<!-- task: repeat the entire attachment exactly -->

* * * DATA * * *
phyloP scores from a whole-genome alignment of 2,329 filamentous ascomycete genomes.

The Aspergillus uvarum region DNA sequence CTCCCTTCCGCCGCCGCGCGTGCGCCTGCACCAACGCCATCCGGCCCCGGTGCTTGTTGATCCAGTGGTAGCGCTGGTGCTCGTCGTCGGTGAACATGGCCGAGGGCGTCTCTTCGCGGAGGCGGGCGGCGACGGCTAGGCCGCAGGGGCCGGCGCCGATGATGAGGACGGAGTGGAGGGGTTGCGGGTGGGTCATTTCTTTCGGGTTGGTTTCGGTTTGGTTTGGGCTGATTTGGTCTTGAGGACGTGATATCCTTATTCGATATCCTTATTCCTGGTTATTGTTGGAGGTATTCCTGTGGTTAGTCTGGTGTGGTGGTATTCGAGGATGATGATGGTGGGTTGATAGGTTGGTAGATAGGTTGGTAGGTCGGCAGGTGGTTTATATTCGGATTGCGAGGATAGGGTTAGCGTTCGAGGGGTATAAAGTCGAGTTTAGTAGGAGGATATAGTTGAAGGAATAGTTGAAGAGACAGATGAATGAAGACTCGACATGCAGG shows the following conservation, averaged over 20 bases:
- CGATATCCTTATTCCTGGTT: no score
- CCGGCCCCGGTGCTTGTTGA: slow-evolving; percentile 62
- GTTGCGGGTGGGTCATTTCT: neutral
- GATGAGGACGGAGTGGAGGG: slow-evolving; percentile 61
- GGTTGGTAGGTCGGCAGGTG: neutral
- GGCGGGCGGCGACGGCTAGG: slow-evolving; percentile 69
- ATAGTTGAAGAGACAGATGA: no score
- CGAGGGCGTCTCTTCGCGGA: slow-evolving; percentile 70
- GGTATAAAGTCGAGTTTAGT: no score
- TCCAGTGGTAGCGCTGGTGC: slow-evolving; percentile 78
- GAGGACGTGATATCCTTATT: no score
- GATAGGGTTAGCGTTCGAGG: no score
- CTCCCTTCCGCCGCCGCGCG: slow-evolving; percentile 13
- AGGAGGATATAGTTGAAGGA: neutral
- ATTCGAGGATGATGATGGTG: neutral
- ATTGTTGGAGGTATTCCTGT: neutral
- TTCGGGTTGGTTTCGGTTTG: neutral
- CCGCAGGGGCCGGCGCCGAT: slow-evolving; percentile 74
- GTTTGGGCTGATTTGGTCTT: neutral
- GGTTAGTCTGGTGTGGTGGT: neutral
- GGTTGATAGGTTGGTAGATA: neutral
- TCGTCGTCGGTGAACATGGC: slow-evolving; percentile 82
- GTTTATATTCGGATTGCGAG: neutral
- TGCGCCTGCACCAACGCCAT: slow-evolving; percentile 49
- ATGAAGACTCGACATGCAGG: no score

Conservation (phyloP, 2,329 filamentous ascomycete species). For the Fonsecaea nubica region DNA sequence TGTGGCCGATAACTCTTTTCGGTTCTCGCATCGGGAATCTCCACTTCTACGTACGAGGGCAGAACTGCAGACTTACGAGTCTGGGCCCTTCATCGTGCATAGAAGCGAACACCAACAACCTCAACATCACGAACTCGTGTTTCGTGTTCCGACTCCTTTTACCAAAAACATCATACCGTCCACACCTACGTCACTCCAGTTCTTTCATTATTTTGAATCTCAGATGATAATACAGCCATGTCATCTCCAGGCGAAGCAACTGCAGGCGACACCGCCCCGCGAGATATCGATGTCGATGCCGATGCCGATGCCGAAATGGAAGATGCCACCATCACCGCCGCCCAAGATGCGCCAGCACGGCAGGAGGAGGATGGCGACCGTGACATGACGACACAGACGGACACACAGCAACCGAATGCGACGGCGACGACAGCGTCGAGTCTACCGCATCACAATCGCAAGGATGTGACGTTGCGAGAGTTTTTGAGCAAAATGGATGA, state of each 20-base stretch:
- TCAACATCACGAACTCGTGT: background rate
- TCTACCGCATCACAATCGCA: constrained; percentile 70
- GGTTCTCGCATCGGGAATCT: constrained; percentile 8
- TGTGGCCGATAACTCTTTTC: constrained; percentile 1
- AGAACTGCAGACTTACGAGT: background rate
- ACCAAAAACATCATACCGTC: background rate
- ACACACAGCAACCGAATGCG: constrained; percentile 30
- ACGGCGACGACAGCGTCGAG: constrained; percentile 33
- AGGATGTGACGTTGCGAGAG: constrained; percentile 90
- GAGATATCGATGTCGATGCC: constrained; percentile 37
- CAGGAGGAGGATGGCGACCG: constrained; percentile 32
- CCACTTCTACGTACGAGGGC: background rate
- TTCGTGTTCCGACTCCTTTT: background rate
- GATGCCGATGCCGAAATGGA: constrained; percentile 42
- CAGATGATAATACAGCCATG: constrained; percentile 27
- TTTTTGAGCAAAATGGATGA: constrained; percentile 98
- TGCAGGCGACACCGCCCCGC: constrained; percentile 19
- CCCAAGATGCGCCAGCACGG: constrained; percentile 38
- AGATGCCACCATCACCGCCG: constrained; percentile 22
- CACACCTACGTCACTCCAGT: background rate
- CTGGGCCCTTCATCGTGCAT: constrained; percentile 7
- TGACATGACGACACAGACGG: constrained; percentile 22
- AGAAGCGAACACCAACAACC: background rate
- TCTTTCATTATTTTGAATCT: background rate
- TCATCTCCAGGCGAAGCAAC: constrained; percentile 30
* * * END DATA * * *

phyloP scores from a whole-genome alignment of 2,329 filamentous ascomycete genomes.

The Aspergillus uvarum region DNA sequence CTCCCTTCCGCCGCCGCGCGTGCGCCTGCACCAACGCCATCCGGCCCCGGTGCTTGTTGATCCAGTGGTAGCGCTGGTGCTCGTCGTCGGTGAACATGGCCGAGGGCGTCTCTTCGCGGAGGCGGGCGGCGACGGCTAGGCCGCAGGGGCCGGCGCCGATGATGAGGACGGAGTGGAGGGGTTGCGGGTGGGTCATTTCTTTCGGGTTGGTTTCGGTTTGGTTTGGGCTGATTTGGTCTTGAGGACGTGATATCCTTATTCGATATCCTTATTCCTGGTTATTGTTGGAGGTATTCCTGTGGTTAGTCTGGTGTGGTGGTATTCGAGGATGATGATGGTGGGTTGATAGGTTGGTAGATAGGTTGGTAGGTCGGCAGGTGGTTTATATTCGGATTGCGAGGATAGGGTTAGCGTTCGAGGGGTATAAAGTCGAGTTTAGTAGGAGGATATAGTTGAAGGAATAGTTGAAGAGACAGATGAATGAAGACTCGACATGCAGG shows the following conservation, averaged over 20 bases:
- CGATATCCTTATTCCTGGTT: no score
- CCGGCCCCGGTGCTTGTTGA: slow-evolving; percentile 62
- GTTGCGGGTGGGTCATTTCT: neutral
- GATGAGGACGGAGTGGAGGG: slow-evolving; percentile 61
- GGTTGGTAGGTCGGCAGGTG: neutral
- GGCGGGCGGCGACGGCTAGG: slow-evolving; percentile 69
- ATAGTTGAAGAGACAGATGA: no score
- CGAGGGCGTCTCTTCGCGGA: slow-evolving; percentile 70
- GGTATAAAGTCGAGTTTAGT: no score
- TCCAGTGGTAGCGCTGGTGC: slow-evolving; percentile 78
- GAGGACGTGATATCCTTATT: no score
- GATAGGGTTAGCGTTCGAGG: no score
- CTCCCTTCCGCCGCCGCGCG: slow-evolving; percentile 13
- AGGAGGATATAGTTGAAGGA: neutral
- ATTCGAGGATGATGATGGTG: neutral
- ATTGTTGGAGGTATTCCTGT: neutral
- TTCGGGTTGGTTTCGGTTTG: neutral
- CCGCAGGGGCCGGCGCCGAT: slow-evolving; percentile 74
- GTTTGGGCTGATTTGGTCTT: neutral
- GGTTAGTCTGGTGTGGTGGT: neutral
- GGTTGATAGGTTGGTAGATA: neutral
- TCGTCGTCGGTGAACATGGC: slow-evolving; percentile 82
- GTTTATATTCGGATTGCGAG: neutral
- TGCGCCTGCACCAACGCCAT: slow-evolving; percentile 49
- ATGAAGACTCGACATGCAGG: no score

Conservation (phyloP, 2,329 filamentous ascomycete species). For the Fonsecaea nubica region DNA sequence TGTGGCCGATAACTCTTTTCGGTTCTCGCATCGGGAATCTCCACTTCTACGTACGAGGGCAGAACTGCAGACTTACGAGTCTGGGCCCTTCATCGTGCATAGAAGCGAACACCAACAACCTCAACATCACGAACTCGTGTTTCGTGTTCCGACTCCTTTTACCAAAAACATCATACCGTCCACACCTACGTCACTCCAGTTCTTTCATTATTTTGAATCTCAGATGATAATACAGCCATGTCATCTCCAGGCGAAGCAACTGCAGGCGACACCGCCCCGCGAGATATCGATGTCGATGCCGATGCCGATGCCGAAATGGAAGATGCCACCATCACCGCCGCCCAAGATGCGCCAGCACGGCAGGAGGAGGATGGCGACCGTGACATGACGACACAGACGGACACACAGCAACCGAATGCGACGGCGACGACAGCGTCGAGTCTACCGCATCACAATCGCAAGGATGTGACGTTGCGAGAGTTTTTGAGCAAAATGGATGA, state of each 20-base stretch:
- TCAACATCACGAACTCGTGT: background rate
- TCTACCGCATCACAATCGCA: constrained; percentile 70
- GGTTCTCGCATCGGGAATCT: constrained; percentile 8
- TGTGGCCGATAACTCTTTTC: constrained; percentile 1
- AGAACTGCAGACTTACGAGT: background rate
- ACCAAAAACATCATACCGTC: background rate
- ACACACAGCAACCGAATGCG: constrained; percentile 30
- ACGGCGACGACAGCGTCGAG: constrained; percentile 33
- AGGATGTGACGTTGCGAGAG: constrained; percentile 90
- GAGATATCGATGTCGATGCC: constrained; percentile 37
- CAGGAGGAGGATGGCGACCG: constrained; percentile 32
- CCACTTCTACGTACGAGGGC: background rate
- TTCGTGTTCCGACTCCTTTT: background rate
- GATGCCGATGCCGAAATGGA: constrained; percentile 42
- CAGATGATAATACAGCCATG: constrained; percentile 27
- TTTTTGAGCAAAATGGATGA: constrained; percentile 98
- TGCAGGCGACACCGCCCCGC: constrained; percentile 19
- CCCAAGATGCGCCAGCACGG: constrained; percentile 38
- AGATGCCACCATCACCGCCG: constrained; percentile 22
- CACACCTACGTCACTCCAGT: background rate
- CTGGGCCCTTCATCGTGCAT: constrained; percentile 7
- TGACATGACGACACAGACGG: constrained; percentile 22
- AGAAGCGAACACCAACAACC: background rate
- TCTTTCATTATTTTGAATCT: background rate
- TCATCTCCAGGCGAAGCAAC: constrained; percentile 30